The raijū was the personification (animal-ification?) and embodiment of lightning. They were seen as a kind of god, or at least akin to the thunder gods (raijin). They live in the sky, which was a world which was totally off limits to pre-flight humans. They rode bolts of lightning to earth. For seemingly no reason at all, they would strike buildings, start fires, and cause mass destruction. Nothing was known about them, and nothing could be known about them except that they were fast, merciless, and deadly. Whenever lightning struck, people believed that a raijū had been sent by the gods to punish them for some reason or another.

Raijū took on lots of forms over their history. Generally, they were thought to look like wolves, dogs, tanuki, or even weasels or cats. They had long, sharp claws and ferocious faces. Far more fanciful forms existed too. Sometimes raijū were said to look like little dogs, but with four rear legs and two tails. Sometimes they were said to look like insects or crustaceans. They would burrow into your belly button to hide from the angry thunder gods (which is where the Japanese superstition of covering your belly button when thunder claps comes from!). Others looked like miniature dragons. Even more exotic versions were chimerical monsters composed of many different animals, like the nue (who is really a kind of raijū when you think about it).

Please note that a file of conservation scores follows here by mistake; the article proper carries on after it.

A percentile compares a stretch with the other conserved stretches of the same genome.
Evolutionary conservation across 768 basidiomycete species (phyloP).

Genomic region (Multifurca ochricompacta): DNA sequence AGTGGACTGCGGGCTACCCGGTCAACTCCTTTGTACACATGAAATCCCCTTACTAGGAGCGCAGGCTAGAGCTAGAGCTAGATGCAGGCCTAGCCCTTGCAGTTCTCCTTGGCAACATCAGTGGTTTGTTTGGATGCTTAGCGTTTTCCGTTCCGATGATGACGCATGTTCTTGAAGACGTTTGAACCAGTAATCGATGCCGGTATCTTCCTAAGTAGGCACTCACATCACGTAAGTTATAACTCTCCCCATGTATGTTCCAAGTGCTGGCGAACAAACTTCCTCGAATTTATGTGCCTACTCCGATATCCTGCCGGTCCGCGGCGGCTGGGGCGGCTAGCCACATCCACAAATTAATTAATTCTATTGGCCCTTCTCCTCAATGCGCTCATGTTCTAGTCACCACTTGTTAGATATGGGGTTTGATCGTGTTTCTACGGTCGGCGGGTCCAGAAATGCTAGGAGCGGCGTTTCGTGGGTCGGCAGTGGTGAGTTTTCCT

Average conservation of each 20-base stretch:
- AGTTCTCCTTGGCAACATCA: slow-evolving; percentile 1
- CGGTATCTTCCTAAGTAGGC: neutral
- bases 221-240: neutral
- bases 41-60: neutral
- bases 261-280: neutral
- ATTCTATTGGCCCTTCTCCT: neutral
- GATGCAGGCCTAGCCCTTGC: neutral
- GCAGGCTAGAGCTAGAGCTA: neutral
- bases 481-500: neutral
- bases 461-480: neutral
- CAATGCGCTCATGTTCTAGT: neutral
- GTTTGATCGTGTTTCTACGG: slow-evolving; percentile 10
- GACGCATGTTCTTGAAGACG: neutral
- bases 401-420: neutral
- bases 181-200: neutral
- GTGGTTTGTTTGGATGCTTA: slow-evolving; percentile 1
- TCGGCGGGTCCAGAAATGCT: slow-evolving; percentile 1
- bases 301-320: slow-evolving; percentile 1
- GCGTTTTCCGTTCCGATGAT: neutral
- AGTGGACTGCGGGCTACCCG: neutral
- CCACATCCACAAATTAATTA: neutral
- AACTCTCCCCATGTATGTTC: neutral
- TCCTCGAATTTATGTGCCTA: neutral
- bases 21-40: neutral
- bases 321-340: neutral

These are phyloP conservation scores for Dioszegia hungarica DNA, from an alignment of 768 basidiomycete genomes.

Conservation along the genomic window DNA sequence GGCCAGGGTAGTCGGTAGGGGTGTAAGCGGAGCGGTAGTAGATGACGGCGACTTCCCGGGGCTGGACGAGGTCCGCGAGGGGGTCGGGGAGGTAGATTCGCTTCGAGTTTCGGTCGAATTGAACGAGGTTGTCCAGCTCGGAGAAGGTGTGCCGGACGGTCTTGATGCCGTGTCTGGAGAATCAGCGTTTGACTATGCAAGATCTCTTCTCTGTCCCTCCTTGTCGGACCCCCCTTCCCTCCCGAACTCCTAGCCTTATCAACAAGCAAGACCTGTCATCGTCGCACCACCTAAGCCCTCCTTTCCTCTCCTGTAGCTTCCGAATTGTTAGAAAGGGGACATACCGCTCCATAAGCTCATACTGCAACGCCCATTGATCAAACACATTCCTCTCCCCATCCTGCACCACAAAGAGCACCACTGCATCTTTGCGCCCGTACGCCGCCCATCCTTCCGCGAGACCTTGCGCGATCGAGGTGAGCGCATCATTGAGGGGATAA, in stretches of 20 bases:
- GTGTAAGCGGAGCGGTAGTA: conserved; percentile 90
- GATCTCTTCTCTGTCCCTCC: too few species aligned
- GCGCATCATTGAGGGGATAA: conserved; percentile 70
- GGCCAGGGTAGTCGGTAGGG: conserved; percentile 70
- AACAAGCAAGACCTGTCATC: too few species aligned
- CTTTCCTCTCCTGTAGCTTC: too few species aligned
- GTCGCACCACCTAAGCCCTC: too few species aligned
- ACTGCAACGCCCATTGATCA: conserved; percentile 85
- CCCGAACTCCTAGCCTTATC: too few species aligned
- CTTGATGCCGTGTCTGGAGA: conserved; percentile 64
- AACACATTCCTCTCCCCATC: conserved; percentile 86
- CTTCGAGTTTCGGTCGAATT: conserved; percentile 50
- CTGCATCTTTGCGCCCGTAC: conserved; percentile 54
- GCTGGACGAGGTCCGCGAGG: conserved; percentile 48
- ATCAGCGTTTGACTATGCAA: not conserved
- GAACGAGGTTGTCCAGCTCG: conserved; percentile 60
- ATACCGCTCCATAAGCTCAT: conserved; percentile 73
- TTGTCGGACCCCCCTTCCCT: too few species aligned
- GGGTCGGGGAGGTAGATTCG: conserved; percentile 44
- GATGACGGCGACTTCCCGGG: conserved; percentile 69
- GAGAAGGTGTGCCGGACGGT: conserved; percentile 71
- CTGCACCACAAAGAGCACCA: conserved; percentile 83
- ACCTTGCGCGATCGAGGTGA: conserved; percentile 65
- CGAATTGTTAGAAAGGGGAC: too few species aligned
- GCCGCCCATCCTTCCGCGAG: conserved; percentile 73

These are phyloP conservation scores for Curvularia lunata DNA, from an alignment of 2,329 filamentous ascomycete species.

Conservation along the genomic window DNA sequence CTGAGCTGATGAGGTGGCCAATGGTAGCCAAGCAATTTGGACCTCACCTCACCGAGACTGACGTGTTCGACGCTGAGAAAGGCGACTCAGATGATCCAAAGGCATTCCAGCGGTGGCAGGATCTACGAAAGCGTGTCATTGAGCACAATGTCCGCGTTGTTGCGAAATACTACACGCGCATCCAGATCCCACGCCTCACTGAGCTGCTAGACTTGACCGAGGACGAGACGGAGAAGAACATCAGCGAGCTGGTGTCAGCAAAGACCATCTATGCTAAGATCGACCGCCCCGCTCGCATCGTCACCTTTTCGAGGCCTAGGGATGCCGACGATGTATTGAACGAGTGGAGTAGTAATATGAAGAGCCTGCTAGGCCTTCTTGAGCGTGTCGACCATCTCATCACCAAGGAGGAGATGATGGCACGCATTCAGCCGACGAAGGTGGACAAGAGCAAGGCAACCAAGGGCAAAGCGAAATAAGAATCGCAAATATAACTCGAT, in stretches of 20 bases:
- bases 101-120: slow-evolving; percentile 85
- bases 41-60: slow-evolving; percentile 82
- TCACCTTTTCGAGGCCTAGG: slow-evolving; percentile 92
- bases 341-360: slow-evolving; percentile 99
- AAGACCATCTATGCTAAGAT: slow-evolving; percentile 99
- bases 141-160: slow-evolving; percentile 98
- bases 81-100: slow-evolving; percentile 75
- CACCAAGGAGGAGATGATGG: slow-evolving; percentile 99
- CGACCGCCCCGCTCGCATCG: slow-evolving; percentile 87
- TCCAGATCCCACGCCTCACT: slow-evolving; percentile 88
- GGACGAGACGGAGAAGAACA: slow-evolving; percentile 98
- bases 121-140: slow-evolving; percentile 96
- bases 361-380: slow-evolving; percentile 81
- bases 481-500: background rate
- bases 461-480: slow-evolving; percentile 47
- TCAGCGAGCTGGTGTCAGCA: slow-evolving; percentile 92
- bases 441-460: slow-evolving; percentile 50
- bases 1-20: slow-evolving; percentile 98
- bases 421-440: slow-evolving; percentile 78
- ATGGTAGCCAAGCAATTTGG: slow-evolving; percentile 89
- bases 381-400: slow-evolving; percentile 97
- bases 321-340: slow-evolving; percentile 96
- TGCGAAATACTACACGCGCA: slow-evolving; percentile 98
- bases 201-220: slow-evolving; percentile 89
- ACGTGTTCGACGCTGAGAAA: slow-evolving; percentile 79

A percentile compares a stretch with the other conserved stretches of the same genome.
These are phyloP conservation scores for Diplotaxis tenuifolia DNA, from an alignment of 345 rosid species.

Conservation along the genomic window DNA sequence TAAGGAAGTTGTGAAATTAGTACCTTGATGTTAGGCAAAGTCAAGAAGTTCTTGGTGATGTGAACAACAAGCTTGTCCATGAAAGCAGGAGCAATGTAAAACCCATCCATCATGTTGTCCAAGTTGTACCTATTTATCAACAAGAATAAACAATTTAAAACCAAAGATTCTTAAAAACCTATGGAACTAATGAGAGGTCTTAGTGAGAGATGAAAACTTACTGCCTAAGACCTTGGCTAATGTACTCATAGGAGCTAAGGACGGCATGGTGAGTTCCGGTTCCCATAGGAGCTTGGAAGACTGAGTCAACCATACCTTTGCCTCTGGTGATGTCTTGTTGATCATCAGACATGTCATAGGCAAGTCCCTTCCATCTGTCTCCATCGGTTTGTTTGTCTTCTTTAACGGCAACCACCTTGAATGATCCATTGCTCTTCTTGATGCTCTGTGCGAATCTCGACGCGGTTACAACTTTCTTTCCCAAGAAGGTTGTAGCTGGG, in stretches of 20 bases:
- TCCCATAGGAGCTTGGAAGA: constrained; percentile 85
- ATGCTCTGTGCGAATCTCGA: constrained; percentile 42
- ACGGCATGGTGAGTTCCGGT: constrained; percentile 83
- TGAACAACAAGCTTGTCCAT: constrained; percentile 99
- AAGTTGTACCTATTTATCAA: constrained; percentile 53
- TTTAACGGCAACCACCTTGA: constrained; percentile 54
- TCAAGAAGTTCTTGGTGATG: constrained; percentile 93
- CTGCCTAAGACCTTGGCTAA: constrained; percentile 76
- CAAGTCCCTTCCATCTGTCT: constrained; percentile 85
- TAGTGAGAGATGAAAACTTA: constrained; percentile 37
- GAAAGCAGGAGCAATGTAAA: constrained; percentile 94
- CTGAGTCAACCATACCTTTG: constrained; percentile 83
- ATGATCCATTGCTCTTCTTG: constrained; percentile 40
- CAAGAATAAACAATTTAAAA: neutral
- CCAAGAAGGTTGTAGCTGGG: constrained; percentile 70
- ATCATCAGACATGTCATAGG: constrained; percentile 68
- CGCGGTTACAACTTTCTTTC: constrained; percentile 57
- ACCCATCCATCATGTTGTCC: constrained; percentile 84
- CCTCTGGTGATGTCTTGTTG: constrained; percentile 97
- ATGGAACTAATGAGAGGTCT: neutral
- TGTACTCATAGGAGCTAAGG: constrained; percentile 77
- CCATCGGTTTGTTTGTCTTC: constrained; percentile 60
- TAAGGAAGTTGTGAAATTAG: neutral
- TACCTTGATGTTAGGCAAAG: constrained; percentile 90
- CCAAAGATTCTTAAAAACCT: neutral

Because they were so scary, raiju were often presented in stories as beasts to be slain, just like oni. The nue, as mentioned above, is one such example. Another example involves the historical samurai Tachibana Dōsetsu. One night he was taking shelter from a storm under a tree. Lightning struck him, but he drew his sword just in time to strike the bolt, slaying the raijū who came with it. Afterwards, he named his sword Raikiri, or “lightning cutter.”

During the Edo period, “real” raijū were popular sideshow attractions, along with “real” kappa and mermaids. Mummified remains of cats, monkeys, and dogs presented as raijū were often toured around the country in traveling shows. People would pay a few coins to get a quick glimpse at the horrific corpses. Surely many must have realized that these were just man-made taxidermied monstrosities, but their popularity boomed anyway due to the sheer horror that they evoked.